Increasing bed tax would be a mistake
In an attempt to find money to balance the budget, Essex County officials are exploring all areas of generating revenue and saving expenses, as they should. But with regard to renewed conversations about increasing the occupancy tax, the Board of Supervisors should move on to something else.
The occupancy tax – also known as the “bed tax” – is charged to visitors staying in rooms in Essex County inns, B&Bs, motels and hotels. It is currently 3 percent and should stay there.
Essex County Board of Supervisors Chairman and town of Jay Supervisor Randy Douglas says an increase in the occupancy tax could help offset property taxes by using the revenue for “infrastructure and repairs,” possibly to improve the county fish hatchery at Crown Point.
We encourage supervisors to tread lightly when it comes to wish lists. Using the occupancy tax for anything other than tourism defeats the purpose of charging tourists a fee to stay in Essex County. As North Elba Supervisor Roby Politi has said, that money should only be used for tourism-related items. It’s not that the fish hatchery isn’t related to tourism; it’s just that wish lists for “infrastructure and repairs” could easily get out of hand and lead to non-tourism-related improvements.
We’ve been here before. In 2012, the county supervisors planned to raise the occupancy tax to 5 percent, but that effort failed. The 2012 plan would have split the funds four ways: 25 percent for the fish hatchery, 25 percent to a tourism product development fund, 4 percent for visitor transportation and 46 percent for offseason marketing programs. An increase to 5 percent was estimated to generate an additional $1.2 million in revenue.
At a time when Gov. Andrew Cuomo is trying to lower taxes statewide – or at least change the impression that New York overtaxes its residents and businesses – this is not the time to overtax our guests. Furthermore, we’re not certain any time is good to overtax our guests, residents or businesses.
The latest conversation about increasing the occupancy tax came after the 2013 numbers came in. Revenue is up, so county officials have dollar signs in their eyes.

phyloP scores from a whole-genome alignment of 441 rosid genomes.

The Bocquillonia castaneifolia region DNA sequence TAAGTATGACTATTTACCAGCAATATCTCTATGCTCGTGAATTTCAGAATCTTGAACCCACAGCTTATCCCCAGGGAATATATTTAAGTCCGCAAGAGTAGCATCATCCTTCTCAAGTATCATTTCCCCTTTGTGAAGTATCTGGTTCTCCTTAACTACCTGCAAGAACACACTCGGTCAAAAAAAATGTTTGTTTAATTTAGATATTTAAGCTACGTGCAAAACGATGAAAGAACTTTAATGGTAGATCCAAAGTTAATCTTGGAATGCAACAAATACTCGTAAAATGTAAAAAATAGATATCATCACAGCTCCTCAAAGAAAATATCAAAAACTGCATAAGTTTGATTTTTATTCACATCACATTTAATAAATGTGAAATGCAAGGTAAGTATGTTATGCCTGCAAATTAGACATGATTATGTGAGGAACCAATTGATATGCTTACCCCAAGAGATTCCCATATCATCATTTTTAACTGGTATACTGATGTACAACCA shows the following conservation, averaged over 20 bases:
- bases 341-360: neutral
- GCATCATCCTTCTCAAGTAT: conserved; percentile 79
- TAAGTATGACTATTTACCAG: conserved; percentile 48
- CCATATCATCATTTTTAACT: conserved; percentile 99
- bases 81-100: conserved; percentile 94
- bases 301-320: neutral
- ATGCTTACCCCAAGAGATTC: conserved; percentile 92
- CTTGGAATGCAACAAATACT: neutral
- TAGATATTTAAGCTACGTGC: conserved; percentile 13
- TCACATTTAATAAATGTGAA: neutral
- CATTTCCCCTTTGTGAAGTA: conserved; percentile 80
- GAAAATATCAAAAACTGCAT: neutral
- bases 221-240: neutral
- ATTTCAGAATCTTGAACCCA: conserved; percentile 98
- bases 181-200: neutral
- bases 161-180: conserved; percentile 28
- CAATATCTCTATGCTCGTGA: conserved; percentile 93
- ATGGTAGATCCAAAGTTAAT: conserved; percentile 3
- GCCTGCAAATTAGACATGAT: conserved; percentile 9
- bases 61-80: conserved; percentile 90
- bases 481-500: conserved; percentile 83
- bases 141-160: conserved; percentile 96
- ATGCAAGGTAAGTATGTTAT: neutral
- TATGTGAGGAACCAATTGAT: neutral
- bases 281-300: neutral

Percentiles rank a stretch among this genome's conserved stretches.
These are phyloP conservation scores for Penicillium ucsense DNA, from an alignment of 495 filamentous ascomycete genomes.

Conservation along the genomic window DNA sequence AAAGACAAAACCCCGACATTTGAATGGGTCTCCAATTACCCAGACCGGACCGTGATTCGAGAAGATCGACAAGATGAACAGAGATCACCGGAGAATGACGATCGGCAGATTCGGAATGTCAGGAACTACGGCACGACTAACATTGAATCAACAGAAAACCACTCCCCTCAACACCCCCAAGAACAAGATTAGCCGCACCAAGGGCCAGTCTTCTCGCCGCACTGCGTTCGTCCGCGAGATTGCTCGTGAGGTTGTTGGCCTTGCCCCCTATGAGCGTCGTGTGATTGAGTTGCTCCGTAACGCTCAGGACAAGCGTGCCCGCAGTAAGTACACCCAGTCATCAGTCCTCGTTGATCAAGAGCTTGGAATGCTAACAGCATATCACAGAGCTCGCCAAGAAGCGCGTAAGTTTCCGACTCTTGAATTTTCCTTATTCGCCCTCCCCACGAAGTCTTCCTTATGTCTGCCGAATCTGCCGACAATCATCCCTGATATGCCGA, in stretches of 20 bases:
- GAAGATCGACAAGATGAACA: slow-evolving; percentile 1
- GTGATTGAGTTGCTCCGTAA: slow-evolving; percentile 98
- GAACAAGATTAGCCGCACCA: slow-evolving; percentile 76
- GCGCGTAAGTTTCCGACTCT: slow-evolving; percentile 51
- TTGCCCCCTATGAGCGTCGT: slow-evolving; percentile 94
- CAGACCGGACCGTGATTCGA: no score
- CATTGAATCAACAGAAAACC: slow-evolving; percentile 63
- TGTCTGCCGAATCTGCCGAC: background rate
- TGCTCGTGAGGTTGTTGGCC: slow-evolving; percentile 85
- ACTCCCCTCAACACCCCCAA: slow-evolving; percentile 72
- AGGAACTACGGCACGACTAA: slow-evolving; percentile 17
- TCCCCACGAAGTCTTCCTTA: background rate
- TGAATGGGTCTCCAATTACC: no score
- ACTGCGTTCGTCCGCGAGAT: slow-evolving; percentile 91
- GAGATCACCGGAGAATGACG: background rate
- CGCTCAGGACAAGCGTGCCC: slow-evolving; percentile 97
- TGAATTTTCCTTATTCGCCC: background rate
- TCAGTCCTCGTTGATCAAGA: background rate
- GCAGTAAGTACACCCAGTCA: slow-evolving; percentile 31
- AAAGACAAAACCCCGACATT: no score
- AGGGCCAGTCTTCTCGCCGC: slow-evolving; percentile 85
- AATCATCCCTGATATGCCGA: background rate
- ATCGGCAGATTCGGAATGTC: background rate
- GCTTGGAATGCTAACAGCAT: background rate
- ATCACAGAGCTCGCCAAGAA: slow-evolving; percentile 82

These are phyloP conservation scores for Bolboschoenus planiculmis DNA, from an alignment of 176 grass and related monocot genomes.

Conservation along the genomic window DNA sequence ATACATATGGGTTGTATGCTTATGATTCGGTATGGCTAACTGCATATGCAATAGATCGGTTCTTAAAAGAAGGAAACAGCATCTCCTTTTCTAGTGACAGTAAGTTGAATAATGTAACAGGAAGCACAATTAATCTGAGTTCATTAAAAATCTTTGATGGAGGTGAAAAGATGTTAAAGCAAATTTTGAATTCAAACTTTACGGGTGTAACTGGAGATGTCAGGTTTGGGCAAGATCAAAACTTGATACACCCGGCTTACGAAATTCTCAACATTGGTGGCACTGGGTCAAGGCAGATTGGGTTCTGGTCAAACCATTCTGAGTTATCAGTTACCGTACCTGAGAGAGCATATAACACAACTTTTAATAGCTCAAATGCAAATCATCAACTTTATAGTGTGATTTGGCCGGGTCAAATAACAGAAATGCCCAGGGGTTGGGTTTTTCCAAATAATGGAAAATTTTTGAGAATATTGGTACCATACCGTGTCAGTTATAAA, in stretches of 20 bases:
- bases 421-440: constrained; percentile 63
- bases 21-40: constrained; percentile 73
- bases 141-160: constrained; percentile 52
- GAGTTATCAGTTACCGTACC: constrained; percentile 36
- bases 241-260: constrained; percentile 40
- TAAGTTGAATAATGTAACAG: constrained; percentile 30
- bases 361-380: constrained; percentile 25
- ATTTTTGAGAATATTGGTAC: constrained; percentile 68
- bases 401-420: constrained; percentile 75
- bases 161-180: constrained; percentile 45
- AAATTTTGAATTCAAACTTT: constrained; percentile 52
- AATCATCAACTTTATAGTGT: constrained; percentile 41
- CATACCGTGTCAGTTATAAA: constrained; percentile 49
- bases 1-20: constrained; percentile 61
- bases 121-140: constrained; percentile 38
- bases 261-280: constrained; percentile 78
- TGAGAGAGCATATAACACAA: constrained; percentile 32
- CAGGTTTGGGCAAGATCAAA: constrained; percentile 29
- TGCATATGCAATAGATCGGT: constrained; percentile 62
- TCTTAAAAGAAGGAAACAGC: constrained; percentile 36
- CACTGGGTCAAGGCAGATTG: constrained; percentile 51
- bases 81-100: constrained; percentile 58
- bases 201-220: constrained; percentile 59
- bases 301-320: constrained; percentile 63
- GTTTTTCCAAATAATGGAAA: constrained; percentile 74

In 2013, the town of North Elba, which includes Lake Placid, Ray Brook and part of Saranac Lake, set a record for the highest amount of occupancy tax collected in one year in Essex County with a total of $1,696,201, an increase of $115,128 from the year before.
The occupancy tax was originally set up in 2000 to give 95 percent of the funds raised to the Regional Office of Sustainable Tourism for destination marketing efforts and the remaining 5 percent to the county for administration. The total occupancy tax collected from 2001 to 2013 for all of Essex County was $20,463,726.
The amount collected from North Elba during that 13-year period is $18,169,118, or 88 percent of the total from all 18 Essex County towns. The other top-earning towns include Ticonderoga with $55,593 in 2013 and a total of $557,959 since 2001; Wilmington with $54,755 in 2013 and $596,277 since 2001; and Keene with $47,812 in 2013 and $424,212 since 2001.
Looking at this kind of money, it’s no wonder county officials are exploring the occupancy tax as a revenue generator again.
But supervisors should put themselves in the shoes of the hard-working people spending vacations in Essex County before deciding whether they want to pursue an occupancy tax increase. An extra 2 percent tax may not be much for some people, but it is for others. And at what point do we stop draining the bank accounts of our guests before they begin to vacation elsewhere?
At some point we, the people of Essex County, have to pay for the services we require rather than having our guests chip in more for them. Essex County has steadily, over the years, kept its property taxes lower than those in neighboring Franklin and Clinton counties. No politician likes to be the one to raise taxes, but often the alternative they seek is to pass the costs on to someone else who isn’t around to vote: the next generation, perhaps, or the visitor.
Here in the Adirondack Park, we’re in the hospitality industry, and we do it quite well. Let’s not screw it up. There’s nothing less hospitable than overcharging your guests, just because you can.